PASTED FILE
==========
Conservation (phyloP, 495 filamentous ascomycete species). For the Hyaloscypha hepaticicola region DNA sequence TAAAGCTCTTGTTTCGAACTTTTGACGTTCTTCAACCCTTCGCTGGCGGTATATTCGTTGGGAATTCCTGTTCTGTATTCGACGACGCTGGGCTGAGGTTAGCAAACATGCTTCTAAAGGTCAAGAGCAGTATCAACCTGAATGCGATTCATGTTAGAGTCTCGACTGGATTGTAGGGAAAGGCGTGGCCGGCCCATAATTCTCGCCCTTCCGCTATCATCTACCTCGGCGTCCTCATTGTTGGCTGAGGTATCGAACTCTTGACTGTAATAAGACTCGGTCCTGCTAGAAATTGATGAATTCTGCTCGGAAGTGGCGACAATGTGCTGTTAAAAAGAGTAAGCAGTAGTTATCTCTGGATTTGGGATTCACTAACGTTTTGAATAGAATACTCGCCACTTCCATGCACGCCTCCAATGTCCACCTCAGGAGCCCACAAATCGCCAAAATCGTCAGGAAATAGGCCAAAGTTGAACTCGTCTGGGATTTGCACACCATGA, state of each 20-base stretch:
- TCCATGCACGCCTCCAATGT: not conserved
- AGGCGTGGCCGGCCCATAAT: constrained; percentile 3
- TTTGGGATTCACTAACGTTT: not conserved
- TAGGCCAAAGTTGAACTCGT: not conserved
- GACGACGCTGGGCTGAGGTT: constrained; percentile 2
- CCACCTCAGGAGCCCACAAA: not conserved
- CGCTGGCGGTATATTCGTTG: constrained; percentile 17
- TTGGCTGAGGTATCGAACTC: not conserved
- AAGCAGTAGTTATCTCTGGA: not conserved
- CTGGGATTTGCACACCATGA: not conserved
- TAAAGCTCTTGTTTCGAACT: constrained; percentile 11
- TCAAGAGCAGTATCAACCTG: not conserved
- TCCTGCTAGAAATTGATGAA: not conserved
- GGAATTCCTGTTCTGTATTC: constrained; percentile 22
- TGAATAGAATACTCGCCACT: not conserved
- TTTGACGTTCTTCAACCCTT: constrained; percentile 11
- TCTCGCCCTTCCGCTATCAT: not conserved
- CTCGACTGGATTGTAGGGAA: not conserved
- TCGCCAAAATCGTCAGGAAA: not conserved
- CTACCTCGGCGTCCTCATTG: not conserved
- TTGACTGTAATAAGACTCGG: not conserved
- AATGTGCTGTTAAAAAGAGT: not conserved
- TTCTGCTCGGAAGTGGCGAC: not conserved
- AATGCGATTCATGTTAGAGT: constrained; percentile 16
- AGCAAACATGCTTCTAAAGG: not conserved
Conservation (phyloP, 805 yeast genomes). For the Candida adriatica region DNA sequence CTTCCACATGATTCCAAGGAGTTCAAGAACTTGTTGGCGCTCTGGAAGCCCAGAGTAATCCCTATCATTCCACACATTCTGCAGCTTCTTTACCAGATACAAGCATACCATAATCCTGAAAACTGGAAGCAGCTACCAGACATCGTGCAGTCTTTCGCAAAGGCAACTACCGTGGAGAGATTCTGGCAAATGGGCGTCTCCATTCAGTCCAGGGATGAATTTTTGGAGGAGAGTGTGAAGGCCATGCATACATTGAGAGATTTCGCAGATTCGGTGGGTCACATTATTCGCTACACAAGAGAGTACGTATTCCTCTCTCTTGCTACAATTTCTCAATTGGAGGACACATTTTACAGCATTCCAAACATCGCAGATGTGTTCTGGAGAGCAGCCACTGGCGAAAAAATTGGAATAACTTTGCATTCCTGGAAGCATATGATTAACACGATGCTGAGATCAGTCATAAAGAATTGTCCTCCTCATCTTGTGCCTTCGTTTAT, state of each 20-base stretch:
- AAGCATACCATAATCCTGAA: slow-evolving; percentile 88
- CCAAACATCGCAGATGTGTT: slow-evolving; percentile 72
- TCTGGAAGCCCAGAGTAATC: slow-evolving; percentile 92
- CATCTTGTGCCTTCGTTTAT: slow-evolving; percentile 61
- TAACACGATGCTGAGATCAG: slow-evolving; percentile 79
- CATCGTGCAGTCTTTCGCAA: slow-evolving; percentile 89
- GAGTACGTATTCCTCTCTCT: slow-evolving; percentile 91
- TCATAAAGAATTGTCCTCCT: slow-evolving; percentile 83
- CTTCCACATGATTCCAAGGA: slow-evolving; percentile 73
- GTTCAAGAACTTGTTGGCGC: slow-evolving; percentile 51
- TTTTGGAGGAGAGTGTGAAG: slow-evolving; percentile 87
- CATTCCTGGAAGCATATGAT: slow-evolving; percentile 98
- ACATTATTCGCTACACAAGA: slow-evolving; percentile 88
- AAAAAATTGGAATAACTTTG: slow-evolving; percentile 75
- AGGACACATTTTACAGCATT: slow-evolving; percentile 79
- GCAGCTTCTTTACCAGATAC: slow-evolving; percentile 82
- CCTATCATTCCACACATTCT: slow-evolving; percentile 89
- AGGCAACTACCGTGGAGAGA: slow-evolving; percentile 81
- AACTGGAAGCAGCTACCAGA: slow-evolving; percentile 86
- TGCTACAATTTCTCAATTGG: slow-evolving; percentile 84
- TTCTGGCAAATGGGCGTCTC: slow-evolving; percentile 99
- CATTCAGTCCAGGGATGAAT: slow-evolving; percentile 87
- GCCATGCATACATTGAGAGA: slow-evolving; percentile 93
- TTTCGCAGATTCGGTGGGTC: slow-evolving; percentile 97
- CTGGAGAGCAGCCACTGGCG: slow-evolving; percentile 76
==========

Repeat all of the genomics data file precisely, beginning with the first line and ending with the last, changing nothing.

Conservation (phyloP, 495 filamentous ascomycete species). For the Hyaloscypha hepaticicola region DNA sequence TAAAGCTCTTGTTTCGAACTTTTGACGTTCTTCAACCCTTCGCTGGCGGTATATTCGTTGGGAATTCCTGTTCTGTATTCGACGACGCTGGGCTGAGGTTAGCAAACATGCTTCTAAAGGTCAAGAGCAGTATCAACCTGAATGCGATTCATGTTAGAGTCTCGACTGGATTGTAGGGAAAGGCGTGGCCGGCCCATAATTCTCGCCCTTCCGCTATCATCTACCTCGGCGTCCTCATTGTTGGCTGAGGTATCGAACTCTTGACTGTAATAAGACTCGGTCCTGCTAGAAATTGATGAATTCTGCTCGGAAGTGGCGACAATGTGCTGTTAAAAAGAGTAAGCAGTAGTTATCTCTGGATTTGGGATTCACTAACGTTTTGAATAGAATACTCGCCACTTCCATGCACGCCTCCAATGTCCACCTCAGGAGCCCACAAATCGCCAAAATCGTCAGGAAATAGGCCAAAGTTGAACTCGTCTGGGATTTGCACACCATGA, state of each 20-base stretch:
- TCCATGCACGCCTCCAATGT: not conserved
- AGGCGTGGCCGGCCCATAAT: constrained; percentile 3
- TTTGGGATTCACTAACGTTT: not conserved
- TAGGCCAAAGTTGAACTCGT: not conserved
- GACGACGCTGGGCTGAGGTT: constrained; percentile 2
- CCACCTCAGGAGCCCACAAA: not conserved
- CGCTGGCGGTATATTCGTTG: constrained; percentile 17
- TTGGCTGAGGTATCGAACTC: not conserved
- AAGCAGTAGTTATCTCTGGA: not conserved
- CTGGGATTTGCACACCATGA: not conserved
- TAAAGCTCTTGTTTCGAACT: constrained; percentile 11
- TCAAGAGCAGTATCAACCTG: not conserved
- TCCTGCTAGAAATTGATGAA: not conserved
- GGAATTCCTGTTCTGTATTC: constrained; percentile 22
- TGAATAGAATACTCGCCACT: not conserved
- TTTGACGTTCTTCAACCCTT: constrained; percentile 11
- TCTCGCCCTTCCGCTATCAT: not conserved
- CTCGACTGGATTGTAGGGAA: not conserved
- TCGCCAAAATCGTCAGGAAA: not conserved
- CTACCTCGGCGTCCTCATTG: not conserved
- TTGACTGTAATAAGACTCGG: not conserved
- AATGTGCTGTTAAAAAGAGT: not conserved
- TTCTGCTCGGAAGTGGCGAC: not conserved
- AATGCGATTCATGTTAGAGT: constrained; percentile 16
- AGCAAACATGCTTCTAAAGG: not conserved
Conservation (phyloP, 805 yeast genomes). For the Candida adriatica region DNA sequence CTTCCACATGATTCCAAGGAGTTCAAGAACTTGTTGGCGCTCTGGAAGCCCAGAGTAATCCCTATCATTCCACACATTCTGCAGCTTCTTTACCAGATACAAGCATACCATAATCCTGAAAACTGGAAGCAGCTACCAGACATCGTGCAGTCTTTCGCAAAGGCAACTACCGTGGAGAGATTCTGGCAAATGGGCGTCTCCATTCAGTCCAGGGATGAATTTTTGGAGGAGAGTGTGAAGGCCATGCATACATTGAGAGATTTCGCAGATTCGGTGGGTCACATTATTCGCTACACAAGAGAGTACGTATTCCTCTCTCTTGCTACAATTTCTCAATTGGAGGACACATTTTACAGCATTCCAAACATCGCAGATGTGTTCTGGAGAGCAGCCACTGGCGAAAAAATTGGAATAACTTTGCATTCCTGGAAGCATATGATTAACACGATGCTGAGATCAGTCATAAAGAATTGTCCTCCTCATCTTGTGCCTTCGTTTAT, state of each 20-base stretch:
- AAGCATACCATAATCCTGAA: slow-evolving; percentile 88
- CCAAACATCGCAGATGTGTT: slow-evolving; percentile 72
- TCTGGAAGCCCAGAGTAATC: slow-evolving; percentile 92
- CATCTTGTGCCTTCGTTTAT: slow-evolving; percentile 61
- TAACACGATGCTGAGATCAG: slow-evolving; percentile 79
- CATCGTGCAGTCTTTCGCAA: slow-evolving; percentile 89
- GAGTACGTATTCCTCTCTCT: slow-evolving; percentile 91
- TCATAAAGAATTGTCCTCCT: slow-evolving; percentile 83
- CTTCCACATGATTCCAAGGA: slow-evolving; percentile 73
- GTTCAAGAACTTGTTGGCGC: slow-evolving; percentile 51
- TTTTGGAGGAGAGTGTGAAG: slow-evolving; percentile 87
- CATTCCTGGAAGCATATGAT: slow-evolving; percentile 98
- ACATTATTCGCTACACAAGA: slow-evolving; percentile 88
- AAAAAATTGGAATAACTTTG: slow-evolving; percentile 75
- AGGACACATTTTACAGCATT: slow-evolving; percentile 79
- GCAGCTTCTTTACCAGATAC: slow-evolving; percentile 82
- CCTATCATTCCACACATTCT: slow-evolving; percentile 89
- AGGCAACTACCGTGGAGAGA: slow-evolving; percentile 81
- AACTGGAAGCAGCTACCAGA: slow-evolving; percentile 86
- TGCTACAATTTCTCAATTGG: slow-evolving; percentile 84
- TTCTGGCAAATGGGCGTCTC: slow-evolving; percentile 99
- CATTCAGTCCAGGGATGAAT: slow-evolving; percentile 87
- GCCATGCATACATTGAGAGA: slow-evolving; percentile 93
- TTTCGCAGATTCGGTGGGTC: slow-evolving; percentile 97
- CTGGAGAGCAGCCACTGGCG: slow-evolving; percentile 76